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117 Exhibit 4-1. Conceptual framework. CONCEPTUAL MODEL Emissions Health Effects Energy Output Concentrations Economic Activity GDP Commodity Fuel GHGs Freight Activity flows consumption CAPs Ton-miles Hp-hr HAPs TEUs improves the accuracy of freight transportation emissions. fulfill such needs. In this case, this entails a closer look at the The emission outputs are associated with either a product (or information needs of the four main categories of stakehold- quantity of a given commodity), vehicle activity (e.g., VMT), ers (private industry, transportation agencies, environmen- freight activity (e.g., measured in ton-miles), link, node, or a tal regulatory agencies, and environmental organizations), geographic area. The Conceptual Model includes processes for which are addressed in Section 4.3.1. Based on these needs, the spatial and temporal allocation of emissions in order to five types of applications are created as discussed in Sec- support dispersion models and health risk assessments. Lastly, tion 4.3.2 (global/national, freight corridor, metropolitan, it includes processes for the evaluation of emissions, including facility, and supply chain). To fulfill the objectives of these scenario analysis and uncertainty analysis. five types of applications, six functional areas are discussed The broad nature of the assignment warrants the use of in Section 4.3.3 (transportation network design, planning of an established methodology to ensure that the Conceptual transportation services, execution of transportation opera- Model will lead to the development of an actual model in tions, calculation of freight emissions, allocation of freight the future. Information engineering allows a hierarchical emissions, and evaluation of freight emissions). and structured analysis of a business area (i.e., freight trans- Analysis is the phase that examines the business processes portation emissions), and uses simple but comprehensive needed to run a functional area, how these processes inter- modeling/diagrammatic techniques. There are four main relate, and which input parameters are needed. Section 4.3.4 phases in information engineering, typically depicted in a describes the business processes included in the Conceptual pyramid (Exhibit 4-2). Model, and Section 4.3.5 provides a simplified process flow describing how information flows between processes. Strategy planning is the phase that addresses how technol- System Design is the phase that determines how selected ogy can be used to achieve specific goals such as creating processes in the selected business area are implemented in new opportunities, creating a competitive advantage, or procedures and how these procedures work. This phase is advancing environmental stewardship. Strategy planning outside the scope of this project. creates a high-level overview of the information needs of System Construction is the phase when the system is con- the stakeholders and the system functional areas that will structed with the assistance of programming tools and code generators, and coupled with system design tools. This phase is not included in the scope of this project. Exhibit 4-2. Four phases of information engineering. 4.2 Freight Modeling Plan Conceptual Strategy The design of the Conceptual Model must take into consid- Model eration current developments in freight modeling. As presented Analysis in NCHRP Synthesis 364: Forecasting Metropolitan Commercial and Freight Travel, (185) good freight models should incorpo- Systems Design rate the following attributes: Future Developments Ability to depict local characteristics: the model should Systems Construction consider the appropriate spatial resolution to capture the unique characteristics of the specific region for which it is

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118 developed, including the appropriate characterization of 4.2.2 State/Intercity Corridor Models freight facilities and transportation links with their partic- Statewide models, typically developed by state DOTs, rep- ular restrictions to freight vehicles. Link with national and regional databases and models: resent a variation of the four-step process used by MPOs to model transportation activity at the metropolitan level freight flows into, out of, or through the region of interest described in the following subsection. The main difference to should be related to the "outside world." The model should MPO models is that their focus is on (multimodal) commod- distinguish between external trips serving the region, inter- ity flows rather than truck flows. The primary source of this nal trips, and through trips. information is the TRANSEARCH database and FAF, as well Link to economic forecasts and trends: independently of as other roadside data sources. Flows are assigned geograph- the geographic scale of an application, consideration should ically through the application of an economic input-output be given to the interaction between freight flows, commod- model that links commodity flows to land use and employ- ity flows, and economic forecasts. ment activity in traffic analysis zones (TAZs). Most models Ability to consider technological changes: a freight model then allocate the assigned commodity flows to modes by using should be flexible enough to incorporate the effects of new estimates of vehicle payload. Methods for mode split, as well technologies on logistics patterns. as treatment of non-truck modes, range widely in terms of levels of sophistication. Freight modeling applications are typically divided by geo- graphic scale and application purpose. First, national-level applications are based on high-level national and international 4.2.3 Metropolitan/Urban Models economic flows and trade activity, providing a framework for Very few MPOs attempt to do freight modeling, and most different geographic regions to assess overall freight activity travel demand models are limited to truck movements derived generated by economic trends. Second, state-level or corridor from the four-step process. In the first step, trip generation, applications are generally based on commodity flows, which the models estimate trip production and consumption based are linked to economic activity and translated to freight on economic activity (i.e., land uses) by truck type and TAZ. flows by allocation to specific transportation modes. Third, The models also estimate external trips. In the second step, trip metropolitan/urban applications tend to focus on truck distribution, the model combines internal and external truck movements modeled through traditional travel demand trips by truck type onto an origin-destination matrix. The models, which are based on the four-step process. Finally, third step, mode split, is not performed since only trucks are shipper/carrier applications focus on modeling goods distri- considered. Finally, in the fourth step, network assignment, bution through tour-trip optimization to maximize delivery the model assigns truck trips by truck type to highway links, efficiency and minimize logistics costs. usually at specific time-of-day periods. The Conceptual Model incorporates these four levels of MPO models have three main pitfalls when applied to application into a common framework, but it recognizes the freight. First, there are concerns regarding whether truck inherit differences in objectives and analytical procedures to activity can be modeled effectively without a direct link to the model freight activity. The Conceptual Model also considers economic activity that is creating the demand for a particular a fifth application that models activity at a specific freight commodity. Second, the standard trip generation/attraction facility (e.g., port terminal, railyard, airport), which is an methods are based on unique trip tours (one origin and one important application for the analysis of local emissions and destination), but many truck shipments are based on multi- air quality. stop pick-ups/deliveries. Third, even though trucks account for the majority of urban freight movements, consideration should also be given to other modes of transportation. This is 4.2.1 National/International Models important in emission studies, given that the local air quality The Freight Analysis Framework (FAF), developed by impacts of freight facilities can be substantial. FHWA, is a commodity origin-destination database that esti- mates tonnage and value of goods carried by mode of trans- 4.2.4 Shipper/Carrier Models portation within 114 domestic and 7 international regions. Different methods are used to disaggregate interregional flows Shippers, carriers, and logistics operators are responsible for into flows among individual counties over specific transporta- the logistics of goods movements, and use processes and mod- tion facilities. These methods are based on geographic dis- els to manage these operations. These models, usually in the tributions of economic activity rather than on accurate realm of the private industry, range from strategy-level models depictions of local conditions. that handle supply chain design (e.g., facility location) to tacti-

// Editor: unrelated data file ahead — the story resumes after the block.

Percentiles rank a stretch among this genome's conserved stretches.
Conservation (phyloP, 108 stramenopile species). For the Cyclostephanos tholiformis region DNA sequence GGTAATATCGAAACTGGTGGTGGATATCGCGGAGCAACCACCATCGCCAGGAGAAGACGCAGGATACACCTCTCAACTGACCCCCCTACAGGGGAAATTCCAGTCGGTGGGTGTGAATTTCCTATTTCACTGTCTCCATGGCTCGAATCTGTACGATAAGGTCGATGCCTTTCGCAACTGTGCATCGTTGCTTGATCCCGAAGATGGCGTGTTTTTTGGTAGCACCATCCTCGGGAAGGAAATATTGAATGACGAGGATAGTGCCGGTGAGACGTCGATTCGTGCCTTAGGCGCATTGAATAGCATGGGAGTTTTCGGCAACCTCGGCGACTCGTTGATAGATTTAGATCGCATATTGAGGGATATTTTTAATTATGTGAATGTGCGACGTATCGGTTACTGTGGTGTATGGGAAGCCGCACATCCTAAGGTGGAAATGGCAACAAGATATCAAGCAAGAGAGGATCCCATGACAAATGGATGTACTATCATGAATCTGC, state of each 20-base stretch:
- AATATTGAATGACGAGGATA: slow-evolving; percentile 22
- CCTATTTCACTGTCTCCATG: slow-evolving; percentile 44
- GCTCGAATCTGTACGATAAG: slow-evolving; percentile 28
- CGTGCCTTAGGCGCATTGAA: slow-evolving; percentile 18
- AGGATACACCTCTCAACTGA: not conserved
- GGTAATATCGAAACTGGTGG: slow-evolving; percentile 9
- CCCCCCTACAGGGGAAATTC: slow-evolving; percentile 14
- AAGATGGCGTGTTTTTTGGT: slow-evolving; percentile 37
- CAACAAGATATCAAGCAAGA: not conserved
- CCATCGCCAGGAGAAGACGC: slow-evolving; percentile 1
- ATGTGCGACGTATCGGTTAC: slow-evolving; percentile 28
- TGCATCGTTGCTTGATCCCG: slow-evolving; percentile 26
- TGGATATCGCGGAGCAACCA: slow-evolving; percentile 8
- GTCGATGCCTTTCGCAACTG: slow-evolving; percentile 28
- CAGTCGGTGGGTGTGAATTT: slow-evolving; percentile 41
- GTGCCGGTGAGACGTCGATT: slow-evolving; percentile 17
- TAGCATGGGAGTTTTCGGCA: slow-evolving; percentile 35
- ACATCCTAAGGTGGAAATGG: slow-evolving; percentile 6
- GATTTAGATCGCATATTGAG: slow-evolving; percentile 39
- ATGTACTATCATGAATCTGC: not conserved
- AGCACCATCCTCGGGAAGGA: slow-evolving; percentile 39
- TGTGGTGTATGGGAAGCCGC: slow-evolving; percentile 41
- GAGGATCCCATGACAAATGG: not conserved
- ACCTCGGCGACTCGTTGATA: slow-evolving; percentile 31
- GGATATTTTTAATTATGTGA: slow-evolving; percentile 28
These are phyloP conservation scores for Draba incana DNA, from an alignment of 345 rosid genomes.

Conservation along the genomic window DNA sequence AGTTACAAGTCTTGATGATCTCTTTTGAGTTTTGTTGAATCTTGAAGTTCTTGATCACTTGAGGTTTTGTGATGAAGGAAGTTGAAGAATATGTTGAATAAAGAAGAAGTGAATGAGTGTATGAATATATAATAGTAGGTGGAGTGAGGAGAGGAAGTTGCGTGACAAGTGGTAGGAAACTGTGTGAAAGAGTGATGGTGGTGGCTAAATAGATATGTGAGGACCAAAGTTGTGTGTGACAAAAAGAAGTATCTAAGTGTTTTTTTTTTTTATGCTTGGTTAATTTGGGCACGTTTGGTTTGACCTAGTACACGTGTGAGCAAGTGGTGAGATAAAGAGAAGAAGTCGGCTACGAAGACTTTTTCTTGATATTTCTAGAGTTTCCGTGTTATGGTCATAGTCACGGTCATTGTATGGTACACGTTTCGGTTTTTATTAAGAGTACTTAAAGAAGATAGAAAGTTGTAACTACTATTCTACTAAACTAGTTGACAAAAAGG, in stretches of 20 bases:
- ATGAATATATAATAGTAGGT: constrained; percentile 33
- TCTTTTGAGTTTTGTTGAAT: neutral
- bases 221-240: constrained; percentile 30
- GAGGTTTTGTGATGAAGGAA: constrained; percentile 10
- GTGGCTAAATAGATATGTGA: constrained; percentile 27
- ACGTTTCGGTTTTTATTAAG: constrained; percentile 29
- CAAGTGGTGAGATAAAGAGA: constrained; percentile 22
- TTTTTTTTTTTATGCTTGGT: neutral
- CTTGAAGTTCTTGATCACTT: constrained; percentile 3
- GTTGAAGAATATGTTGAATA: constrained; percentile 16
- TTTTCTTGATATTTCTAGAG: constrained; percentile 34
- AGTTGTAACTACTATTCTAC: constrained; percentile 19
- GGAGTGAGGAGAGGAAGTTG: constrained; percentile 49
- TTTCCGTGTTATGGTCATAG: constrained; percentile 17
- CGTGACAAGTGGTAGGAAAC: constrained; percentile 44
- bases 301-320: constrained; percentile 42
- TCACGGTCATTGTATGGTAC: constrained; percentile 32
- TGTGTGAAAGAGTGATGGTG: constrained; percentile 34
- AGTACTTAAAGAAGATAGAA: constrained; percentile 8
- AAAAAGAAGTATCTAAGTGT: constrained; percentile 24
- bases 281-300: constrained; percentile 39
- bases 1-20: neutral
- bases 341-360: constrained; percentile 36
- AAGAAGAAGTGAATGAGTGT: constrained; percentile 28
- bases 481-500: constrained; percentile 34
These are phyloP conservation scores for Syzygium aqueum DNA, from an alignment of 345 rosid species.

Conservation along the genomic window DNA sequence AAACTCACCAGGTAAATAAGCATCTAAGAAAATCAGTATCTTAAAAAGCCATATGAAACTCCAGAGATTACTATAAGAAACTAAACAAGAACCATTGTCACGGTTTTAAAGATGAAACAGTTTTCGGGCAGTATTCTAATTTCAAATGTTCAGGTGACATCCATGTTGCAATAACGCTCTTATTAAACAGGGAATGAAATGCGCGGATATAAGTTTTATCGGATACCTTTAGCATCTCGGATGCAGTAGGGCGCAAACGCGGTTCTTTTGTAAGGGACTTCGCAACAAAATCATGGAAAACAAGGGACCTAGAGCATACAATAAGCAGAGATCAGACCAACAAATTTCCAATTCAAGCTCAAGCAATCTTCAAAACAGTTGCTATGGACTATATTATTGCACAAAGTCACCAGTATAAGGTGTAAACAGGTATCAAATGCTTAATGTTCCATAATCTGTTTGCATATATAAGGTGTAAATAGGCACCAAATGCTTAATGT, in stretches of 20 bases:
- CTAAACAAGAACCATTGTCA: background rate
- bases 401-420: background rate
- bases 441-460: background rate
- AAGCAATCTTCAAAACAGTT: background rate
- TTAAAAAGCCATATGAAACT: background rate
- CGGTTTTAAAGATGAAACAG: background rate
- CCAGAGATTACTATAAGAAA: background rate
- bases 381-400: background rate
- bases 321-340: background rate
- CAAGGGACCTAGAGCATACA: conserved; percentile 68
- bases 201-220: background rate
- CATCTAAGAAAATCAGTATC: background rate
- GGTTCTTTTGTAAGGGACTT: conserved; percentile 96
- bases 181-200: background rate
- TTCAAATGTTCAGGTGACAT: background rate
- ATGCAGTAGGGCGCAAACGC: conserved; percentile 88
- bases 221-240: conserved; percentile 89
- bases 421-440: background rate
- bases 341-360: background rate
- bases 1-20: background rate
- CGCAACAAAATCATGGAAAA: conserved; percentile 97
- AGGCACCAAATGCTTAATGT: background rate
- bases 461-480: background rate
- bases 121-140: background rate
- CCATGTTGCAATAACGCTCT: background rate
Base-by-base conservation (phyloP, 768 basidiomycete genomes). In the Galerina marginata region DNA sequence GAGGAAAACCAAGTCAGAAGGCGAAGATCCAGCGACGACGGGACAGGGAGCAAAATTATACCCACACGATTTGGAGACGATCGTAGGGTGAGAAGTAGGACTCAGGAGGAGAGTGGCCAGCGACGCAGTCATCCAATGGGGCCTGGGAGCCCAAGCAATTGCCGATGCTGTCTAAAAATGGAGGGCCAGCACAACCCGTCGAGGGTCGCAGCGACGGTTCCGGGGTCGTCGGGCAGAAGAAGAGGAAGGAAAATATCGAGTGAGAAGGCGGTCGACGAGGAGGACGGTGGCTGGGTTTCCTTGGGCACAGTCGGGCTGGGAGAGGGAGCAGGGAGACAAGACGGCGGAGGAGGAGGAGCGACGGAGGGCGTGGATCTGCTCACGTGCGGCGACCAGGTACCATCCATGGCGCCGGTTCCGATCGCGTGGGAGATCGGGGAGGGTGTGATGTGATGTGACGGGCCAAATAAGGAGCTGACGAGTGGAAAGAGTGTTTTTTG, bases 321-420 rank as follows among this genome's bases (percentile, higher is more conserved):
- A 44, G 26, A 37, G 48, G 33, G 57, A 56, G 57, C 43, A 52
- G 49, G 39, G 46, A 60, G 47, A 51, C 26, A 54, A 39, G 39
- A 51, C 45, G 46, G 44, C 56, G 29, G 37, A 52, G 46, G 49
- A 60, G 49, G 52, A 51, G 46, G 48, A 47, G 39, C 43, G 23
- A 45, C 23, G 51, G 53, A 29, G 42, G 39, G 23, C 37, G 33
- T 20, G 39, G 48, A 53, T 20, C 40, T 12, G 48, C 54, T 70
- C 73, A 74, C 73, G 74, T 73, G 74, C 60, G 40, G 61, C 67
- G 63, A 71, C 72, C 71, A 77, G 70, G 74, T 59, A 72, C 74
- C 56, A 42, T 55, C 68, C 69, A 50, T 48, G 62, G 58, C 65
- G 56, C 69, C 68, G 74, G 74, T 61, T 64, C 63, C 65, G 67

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119 cal models that design routes and multistop deliveries to oper- of simplistic methodologies to calculate fuel consumption that ational models that handle day-to-day operations such as car- do not consider factors that might be relevant in the evalua- rier selection. Commercial vehicles engaged in distribution tion of freight transportation emissions. For example, emis- operations typically travel in multistop tours, rather than a one sions occurring at nodes are not always considered, nor are originone destination trip. As a result, such movements are idling emissions. Calculated fuel consumption in these mod- not well modeled by MPO models. els is generally not sensitive to changes in equipment payload, Previous research suggests the following three core ideas nor are other parameters such as terrain grade or congestion about how logistics organizations should be handled in a considered. Additionally, only CO2 emissions can be esti- good freight model: mated since the software tools calculate emissions from fuel consumption. Logistics organizations focus on total logistics costs (trans- portation and inventory) when making decisions on how to 4.2.5 Other Models, Methods, ship materials across the supply chain. As a result, models and Data Sources should also account for how changes in transportation pat- terns could affect inventory costs. This section discusses alternative or developing models, Logistics costs are heavily influenced by how supply chains methods, and data sources used to measure emissions from are designed, especially by how facilities are located in com- freight transportation. In contrast to the models described parison with the locations of suppliers and final consumers. previously, these new or developing models represent freight Therefore, a freight model should take supply chain design emissions in novel ways. Because these models, methods, into consideration. and data sources are currently in development, they are not As shipment sizes decrease in exchange for increased fre- explored in depth, but are briefly summarized. quency (to minimize inventory costs), carriers increasingly combine shipments in vehicles using cross-dock operations, GIFT use special routing software to optimize routes with multi- ple stops, and reduce empty equipment repositioning costs. The Geospatial Intermodal Freight Transportation (GIFT) model, developed by researchers at the Rochester Institute of EPA's SmartWay Transport Partnership has developed a Technology, assists users in understanding the environmen- number of tools that are directly relevant to the private indus- tal impacts of shipping routes and choosing routes that try, including the Carrier FLEET Model, the Shipper/Logistics minimize fuel use and emissions. Compared to models dis- FLEET Model, and the DrayFLEET Model. The Carrier FLEET cussed previously that focus on modal activity, the GIFT Model allows firms to estimate the environmental perfor- model offers a more complete supply-chain analysis of freight mance of their fleet using different technologies and opera- movement. (190) tional strategies. The Shipper/Logistics FLEET Model allows Instead of using modal activity and emission factors, GIFT shippers to score their operations on the use of different oper- models a supply chain as a collection of links and nodes, in ational strategies, including the use of SmartWay carriers. which each link represents a trip by specific mode, and each The DrayFLEET model is focused on ports, providing the node represents freight handling locations, including railyards, ability to measure the air emissions impacts of employing intermodal centers, and warehouses. Each link and node such strategies as container chassis pools, off-peak gate hours, incorporates properties of the selected mode, such as truck etc. EPA also has developed the Diesel Emissions Quantifier emissions and fuel economy, as well as properties of the trip, to assist firms in estimating the benefits of retrofits. These including grade, distance, and congestion. In addition, each tools tend to be limited in scope, focusing on single modes link and node includes freight cost information. individually or on the assessment of individual emission By analyzing this structure, model users can make an reduction strategies. informed choice about freight shipment routes, depending There is also a rapidly growing number of private software on their shipping needs. For example, a shipper could use products intended to help businesses measure their carbon GIFT to select the most economical route, the "greenest" footprint, including from transportation operations and route, or a route that includes specific modes or waypoints. supply chains. Examples include Microsoft Dynamics AX's Alternatively, a shipper could apply weighted preferences to Environmental Sustainability Dashboard, (186) CSRWare's each characteristic to optimize the shipping route consider- Enterprise Sustainability Management Platform, (187) Revo- ing all parameters. lution ID's Foundation Footprint, (188) and Enverity's ghg- GIFT is currently in development with support from fed- Track. (189) The main issue with these current tools is the use eral and state governments, as well as private industry.